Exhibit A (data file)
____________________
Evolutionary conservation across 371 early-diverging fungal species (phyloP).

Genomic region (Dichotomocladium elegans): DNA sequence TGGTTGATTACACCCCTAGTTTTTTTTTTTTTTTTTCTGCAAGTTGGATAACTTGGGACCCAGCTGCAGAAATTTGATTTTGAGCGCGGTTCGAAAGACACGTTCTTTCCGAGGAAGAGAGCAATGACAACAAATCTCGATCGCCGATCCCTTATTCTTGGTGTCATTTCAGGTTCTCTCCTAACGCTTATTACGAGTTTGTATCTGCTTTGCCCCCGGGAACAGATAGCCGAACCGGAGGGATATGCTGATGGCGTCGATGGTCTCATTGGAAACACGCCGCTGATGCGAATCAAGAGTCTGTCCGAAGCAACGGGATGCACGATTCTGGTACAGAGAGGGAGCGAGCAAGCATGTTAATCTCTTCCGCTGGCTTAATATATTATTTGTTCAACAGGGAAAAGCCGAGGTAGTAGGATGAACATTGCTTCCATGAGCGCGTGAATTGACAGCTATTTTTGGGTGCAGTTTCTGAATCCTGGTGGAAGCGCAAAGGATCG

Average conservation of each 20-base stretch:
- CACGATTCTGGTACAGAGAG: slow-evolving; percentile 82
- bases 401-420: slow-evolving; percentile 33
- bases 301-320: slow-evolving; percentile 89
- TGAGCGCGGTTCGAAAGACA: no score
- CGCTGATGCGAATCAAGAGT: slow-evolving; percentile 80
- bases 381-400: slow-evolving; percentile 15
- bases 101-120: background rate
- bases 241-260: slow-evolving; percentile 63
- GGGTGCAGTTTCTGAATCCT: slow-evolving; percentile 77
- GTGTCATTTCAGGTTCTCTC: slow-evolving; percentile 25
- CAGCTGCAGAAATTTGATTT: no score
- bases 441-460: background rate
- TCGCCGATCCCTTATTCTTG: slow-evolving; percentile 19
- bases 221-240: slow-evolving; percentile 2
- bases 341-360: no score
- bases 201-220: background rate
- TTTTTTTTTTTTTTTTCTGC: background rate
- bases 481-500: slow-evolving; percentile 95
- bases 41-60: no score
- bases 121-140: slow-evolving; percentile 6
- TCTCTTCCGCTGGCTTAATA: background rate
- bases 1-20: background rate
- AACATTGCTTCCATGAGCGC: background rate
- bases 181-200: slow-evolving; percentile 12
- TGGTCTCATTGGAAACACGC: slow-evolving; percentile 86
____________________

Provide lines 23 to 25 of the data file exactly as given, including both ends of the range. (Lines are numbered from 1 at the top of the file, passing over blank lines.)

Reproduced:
- bases 121-140: slow-evolving; percentile 6
- TCTCTTCCGCTGGCTTAATA: background rate
- bases 1-20: background rate